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For two decades the mechanical music market was dominated by machines using perforated metal disks, but then at the beginning of the twentieth century newer technologies such as the phonograph started gaining ground.
During the transition period a company called the Regina Music Box Company of Rahway, New Jersey, USA (an offshoot of the Polyphon company of Leipzig) tried to preserve its market share by producing combination machines which could play both the old metal disks and the newer 78 RPM phonograph records.
This seemed like a good idea at the time because of lot of people still had collections of old metal disks that they wanted to go on playing, but in the long run Regina was not successful in their competition with phonograph makers such as Edison, Victor, Columbia, Pathe, Zonophone and many other makers of modern music machines.
The machine in my photo, on display at the German Mechanical Instrument Museum in Bruchsal, was manufactured by Regina but was marketed by Columbia as the "Columbia Grafonola de luxe".
Of course later transitions from older to newer technologies also led to combination machines, such as three-speed phonographs we all used to have that could play the old 78 RPM records as well as the newer 45 or 33 RPM variety.
Today many of us still have combination machines that can play our old audio cassettes as well as the newer CDs and MP3s.
Updated Nov 20, 2012
Starting in 1964 the palace decorations were carefully and elaborately restored, using traditional materials and techniques whenever possible.
As in the Semper Opera House in Dresden, the apparently marble pillars are not made of marble at all but of plaster that has been carefully painted to look like marble. Only very skilled artisans can do this, often using techniques that have been passed down from father to son for many generations.
Second photo: The palace staircase with restored and re-painted pillars.
Third photo: In the elaborately restored palace.
Fourth photo: Statue of a man as a pillar holding up the roof. (Isn't there some special name for this sort of statue??)
Update: Thanks to VT member german_eagle (Ingo) for his comment about the fourth photo: "Btw, that figure holding up the roof is remarkable. Usually they are female figures, called Karyatide. But a man?"
That comment provided me with a word to start searching for. After looking up the word Karyatide in a few places I found that it is usually spelled caryatid in English, and that a male figure which is used in place of a column to hold up a building is called an Atlas or Atlant (stress on the second syllable), after the mythological figure Atlas, who was forced to hold up the sky on his shoulders for ever and ever. In ancient Roman architecture this sort of male figure was called a telamon.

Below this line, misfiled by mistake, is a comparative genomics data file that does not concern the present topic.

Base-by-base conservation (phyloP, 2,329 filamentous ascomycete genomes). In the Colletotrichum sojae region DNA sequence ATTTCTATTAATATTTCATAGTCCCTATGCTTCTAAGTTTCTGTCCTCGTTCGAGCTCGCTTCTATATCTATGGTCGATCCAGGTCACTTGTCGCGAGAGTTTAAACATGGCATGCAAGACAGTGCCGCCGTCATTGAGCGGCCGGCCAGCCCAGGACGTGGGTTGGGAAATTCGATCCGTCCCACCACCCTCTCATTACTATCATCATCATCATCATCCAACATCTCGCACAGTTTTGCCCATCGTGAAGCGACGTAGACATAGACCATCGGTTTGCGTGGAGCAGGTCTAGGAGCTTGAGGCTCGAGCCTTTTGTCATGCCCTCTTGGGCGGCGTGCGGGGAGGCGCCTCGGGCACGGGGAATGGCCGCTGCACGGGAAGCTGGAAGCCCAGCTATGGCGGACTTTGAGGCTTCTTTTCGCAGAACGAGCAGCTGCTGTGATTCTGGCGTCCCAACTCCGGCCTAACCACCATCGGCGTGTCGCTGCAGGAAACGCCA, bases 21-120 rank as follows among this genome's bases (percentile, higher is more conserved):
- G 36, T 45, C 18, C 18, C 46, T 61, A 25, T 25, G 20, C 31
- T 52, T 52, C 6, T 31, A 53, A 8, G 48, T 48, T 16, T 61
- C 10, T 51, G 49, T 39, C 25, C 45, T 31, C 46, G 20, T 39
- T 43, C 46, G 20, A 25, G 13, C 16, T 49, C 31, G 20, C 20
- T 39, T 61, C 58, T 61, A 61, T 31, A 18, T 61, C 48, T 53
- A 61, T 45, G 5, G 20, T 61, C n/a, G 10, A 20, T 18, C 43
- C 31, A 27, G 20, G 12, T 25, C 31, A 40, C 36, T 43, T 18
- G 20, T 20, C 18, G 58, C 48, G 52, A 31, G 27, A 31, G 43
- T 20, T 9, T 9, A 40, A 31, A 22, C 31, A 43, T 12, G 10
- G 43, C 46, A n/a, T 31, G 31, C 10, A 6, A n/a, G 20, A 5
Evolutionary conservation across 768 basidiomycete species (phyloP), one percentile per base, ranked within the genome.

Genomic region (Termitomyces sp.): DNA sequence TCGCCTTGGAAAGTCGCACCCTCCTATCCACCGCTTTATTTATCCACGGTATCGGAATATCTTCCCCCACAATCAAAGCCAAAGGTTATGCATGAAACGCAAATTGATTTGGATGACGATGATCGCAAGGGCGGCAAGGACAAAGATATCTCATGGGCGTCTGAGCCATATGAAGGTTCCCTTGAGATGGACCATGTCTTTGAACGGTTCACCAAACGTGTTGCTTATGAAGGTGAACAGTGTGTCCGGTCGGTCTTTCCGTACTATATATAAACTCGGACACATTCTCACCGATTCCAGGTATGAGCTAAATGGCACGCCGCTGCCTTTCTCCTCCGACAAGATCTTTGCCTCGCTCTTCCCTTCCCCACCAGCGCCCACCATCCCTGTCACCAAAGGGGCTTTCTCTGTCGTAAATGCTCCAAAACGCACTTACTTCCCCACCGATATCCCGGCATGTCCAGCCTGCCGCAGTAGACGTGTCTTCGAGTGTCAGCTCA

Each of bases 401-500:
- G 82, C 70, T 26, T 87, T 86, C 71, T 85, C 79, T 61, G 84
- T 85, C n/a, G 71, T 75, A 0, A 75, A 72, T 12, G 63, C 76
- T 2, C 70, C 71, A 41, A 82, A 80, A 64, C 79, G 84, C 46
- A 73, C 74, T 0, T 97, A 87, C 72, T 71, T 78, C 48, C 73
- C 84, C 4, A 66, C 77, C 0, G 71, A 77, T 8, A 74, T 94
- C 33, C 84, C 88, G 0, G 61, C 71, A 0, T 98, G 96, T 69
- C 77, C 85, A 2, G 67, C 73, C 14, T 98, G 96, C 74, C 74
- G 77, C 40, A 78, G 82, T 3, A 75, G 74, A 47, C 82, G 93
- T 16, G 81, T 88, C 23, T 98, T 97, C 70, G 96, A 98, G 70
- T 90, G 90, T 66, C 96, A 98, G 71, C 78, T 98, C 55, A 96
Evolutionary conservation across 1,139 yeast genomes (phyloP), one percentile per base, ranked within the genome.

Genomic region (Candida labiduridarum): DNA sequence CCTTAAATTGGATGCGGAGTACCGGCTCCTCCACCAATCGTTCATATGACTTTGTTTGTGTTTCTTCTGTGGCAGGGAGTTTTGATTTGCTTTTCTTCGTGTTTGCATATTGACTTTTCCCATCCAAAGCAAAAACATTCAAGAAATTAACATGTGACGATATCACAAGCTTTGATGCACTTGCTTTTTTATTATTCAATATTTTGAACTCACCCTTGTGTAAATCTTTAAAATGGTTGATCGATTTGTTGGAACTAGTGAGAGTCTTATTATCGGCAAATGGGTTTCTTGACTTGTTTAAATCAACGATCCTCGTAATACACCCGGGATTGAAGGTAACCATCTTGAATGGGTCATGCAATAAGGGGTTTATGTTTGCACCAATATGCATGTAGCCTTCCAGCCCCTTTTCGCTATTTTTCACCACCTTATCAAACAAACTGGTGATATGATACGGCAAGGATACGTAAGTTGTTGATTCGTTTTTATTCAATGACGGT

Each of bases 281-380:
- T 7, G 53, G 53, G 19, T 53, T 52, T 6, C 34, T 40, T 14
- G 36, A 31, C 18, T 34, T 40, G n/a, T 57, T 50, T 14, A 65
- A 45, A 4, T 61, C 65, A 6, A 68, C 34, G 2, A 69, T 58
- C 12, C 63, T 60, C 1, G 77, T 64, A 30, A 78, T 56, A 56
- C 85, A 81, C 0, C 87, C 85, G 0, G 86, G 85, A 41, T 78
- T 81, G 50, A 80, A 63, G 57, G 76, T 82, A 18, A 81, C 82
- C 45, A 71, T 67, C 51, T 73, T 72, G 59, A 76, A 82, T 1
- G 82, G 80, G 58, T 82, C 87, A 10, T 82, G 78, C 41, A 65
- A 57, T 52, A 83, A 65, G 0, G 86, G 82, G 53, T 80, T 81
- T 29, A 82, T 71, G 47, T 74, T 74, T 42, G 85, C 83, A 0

Updated Jul 12, 2012
Address: Schönbornstraße 2 -10, 76646 Bruchsal
The Baroque Church of St. Peter's is a very special church for the city of Bruchsal - partly because it is the work of famous Baroque architect Balthasar Neumann, partly because it is the only church in Bruchsal that survived the heavy bombing of March 1945 undamaged. Underneath its 22 meter high dome lies the royal tomb, the resting place of the mortal remains of the prince bishops of Bruchsal. The interior has been remodeled several times during the church's 250 years of history. The modern celebration altar dates from 1999. At regularly scheduled tours you can learn more about the historical baroque jewel.
1278 a "capella sancti Petri" is mentioned for the first time
1320 the church is destroyed during the throne dispute between Louis of Bavaria and Frederick of Austria
1360 reconstruction of the Church as a Gothic hall with 15-meter deep choir and a high tower, a parish church for the whole city until 1588
1689 destroyed during a fire, only parts of the chancel, the walls of the nave and the tower remain
1721 choir of the church repaired by order of the Prince Bishop Damian Hugo von Schönborn to the extent that services can be held
1736 Prince Bishop Schönborn commissions architect Balthasar Neumann with the planning of a new building, to be the sepulchre for the Prince Bishops of Speyer
1738 completion of design work and demolition of the ruins of not required parts